IMF Staff Completes 2016 Financial Sector Assessment Program (FSAP) Mission to Sweden

Stocks and Financial Services Press Releases Monday September 5, 2016 09:13
IMF--5 Sep--International Monetary Fund
September 2, 2016

End-of-Mission press releases include statements of IMF staff teams that convey preliminary findings after a visit to a country. The views expressed in this statement are those of the IMF staff and do not necessarily represent the views of the IMF's Executive Board. Based on the preliminary findings of this mission, staff will prepare a report that, subject to management approval, will be presented to the IMF's Executive Board for discussion and decision.

• Since previous FSAP, Swedish authorities strengthened the policy and regulatory framework and bolstered supervision
• Country's financial system is among Europe's largest relative to the size of the domestic economy, complex and highly interconnected
• Arrangements for cross-border supervision and crisis preparedness and resolution in a regional context were also examined

An IMF mission, headed by Martin Cihak, visited Sweden during April 18–29 and August 22–September 2, 2016, to conduct an assessment under the Financial Sector Assessment Program (FSAP). The mission held discussions with the Riksbank, Ministry of Finance, Finansinspektionen (Sweden's financial supervisory authority), Swedish National Debt Office, members of Parliament from leading and opposition parties, as well as representatives of banks and other financial services companies, financial market infrastructure providers, policy research organizations, think-tanks and other nongovernment organizations, professional associations, and auditors. The team also met officials from other countries in the Nordic-Baltic region.

The mission examined key macrofinancial issues, such as the legal and governance framework for systemic risk oversight and macroprudential policy. Stability analysis, including in-depth stress tests, concentrated on risks from household debt as well as structural liquidity risks from wholesale funding. Arrangements for cross-border supervision as well as crisis preparedness and resolution in a regional context were also key topics.

At the conclusion of the mission, Mr. Cihak issued the following statement:

"Since the previous FSAP in 2011, the Swedish authorities have strengthened the policy and regulatory framework. Important steps include creating the Financial Stability Council, bolstering Finansinspektionen's resources, and introducing a new resolution framework for credit institutions and investment firms.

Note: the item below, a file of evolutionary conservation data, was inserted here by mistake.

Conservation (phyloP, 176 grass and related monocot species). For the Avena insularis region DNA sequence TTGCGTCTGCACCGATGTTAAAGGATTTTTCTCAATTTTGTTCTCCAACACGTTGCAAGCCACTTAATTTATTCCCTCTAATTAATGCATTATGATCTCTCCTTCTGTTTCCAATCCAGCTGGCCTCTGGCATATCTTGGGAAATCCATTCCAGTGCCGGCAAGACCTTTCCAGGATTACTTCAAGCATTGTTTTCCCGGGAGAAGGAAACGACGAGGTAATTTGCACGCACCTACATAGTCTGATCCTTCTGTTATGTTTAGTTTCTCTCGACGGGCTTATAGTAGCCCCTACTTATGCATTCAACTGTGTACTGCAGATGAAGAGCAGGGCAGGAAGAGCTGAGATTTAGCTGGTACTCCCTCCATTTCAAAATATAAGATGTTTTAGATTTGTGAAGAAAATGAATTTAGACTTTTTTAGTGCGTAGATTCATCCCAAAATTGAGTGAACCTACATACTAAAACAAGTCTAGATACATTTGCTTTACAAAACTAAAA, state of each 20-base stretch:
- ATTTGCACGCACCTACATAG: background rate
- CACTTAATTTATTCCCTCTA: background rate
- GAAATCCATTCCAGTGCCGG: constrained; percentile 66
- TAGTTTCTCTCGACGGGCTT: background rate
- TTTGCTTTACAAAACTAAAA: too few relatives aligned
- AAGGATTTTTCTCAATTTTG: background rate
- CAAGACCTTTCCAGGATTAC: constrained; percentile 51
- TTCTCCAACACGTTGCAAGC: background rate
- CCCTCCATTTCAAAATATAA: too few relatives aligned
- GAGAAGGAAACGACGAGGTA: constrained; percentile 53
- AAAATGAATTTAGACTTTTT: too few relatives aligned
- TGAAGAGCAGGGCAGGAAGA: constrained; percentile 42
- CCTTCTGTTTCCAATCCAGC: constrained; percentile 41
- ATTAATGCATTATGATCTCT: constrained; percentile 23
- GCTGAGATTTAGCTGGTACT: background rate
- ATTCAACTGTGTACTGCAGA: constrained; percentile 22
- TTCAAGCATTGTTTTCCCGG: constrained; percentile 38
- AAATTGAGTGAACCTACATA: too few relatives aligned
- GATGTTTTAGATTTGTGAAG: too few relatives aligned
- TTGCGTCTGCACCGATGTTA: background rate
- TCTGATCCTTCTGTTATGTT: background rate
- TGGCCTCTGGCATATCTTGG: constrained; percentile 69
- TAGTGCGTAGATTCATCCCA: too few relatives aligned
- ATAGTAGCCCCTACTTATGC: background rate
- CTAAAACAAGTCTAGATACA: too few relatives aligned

"At the same time, Sweden's financial system is among Europe's largest relative to the size of the domestic economy. It is also complex and highly interconnected domestically and internationally, reflecting Sweden's role as a regional financial hub. The systemic nature of the Swedish financial sector raises expectations for the quality of the financial sector policy framework and financial safety nets.

"Macrofinancial risks have grown since 2011, as seen in the large increase in housing prices and the associated rising share of highly indebted households. The authorities have been responding to these developments, but more steps are warranted to further strengthen Sweden's systemic risk oversight and macroprudential framework. Sweden's financial safety nets rest on strong fundaments, but improvements are needed to ensure operational capacity to quickly deploy recovery and resolution tools.

"The mission has shared its preliminary findings and recommendations with the authorities. The FSAP findings will provide a key input to the upcoming Article IV consultation for Sweden. It is anticipated that a final report from the FSAP—the Financial System Stability Assessment—will be presented to the IMF's Executive Board in November."


The FSAP is a key instrument of the IMF's surveillance and provides input to the Article IV consultation. It is a comprehensive and in-depth assessment of a country's financial sector. FSAPs analyze the resilience of the financial sector, the quality of the regulatory and supervisory framework, and the capacity to manage and resolve financial crises. Based on its findings, FSAPs produce recommendations of a micro- and macro-prudential nature, tailored to country-specific circumstances.

In jurisdictions with financial sectors deemed by the IMF to be systemically important, including Sweden, financial stability assessments under the Financial Sector Assessment Program (FSAP) are a mandatory part of Article IV surveillance, and are supposed to take place every five years. Sweden's, previous FSAP took place in 2011. For more information on the FSAP, please see

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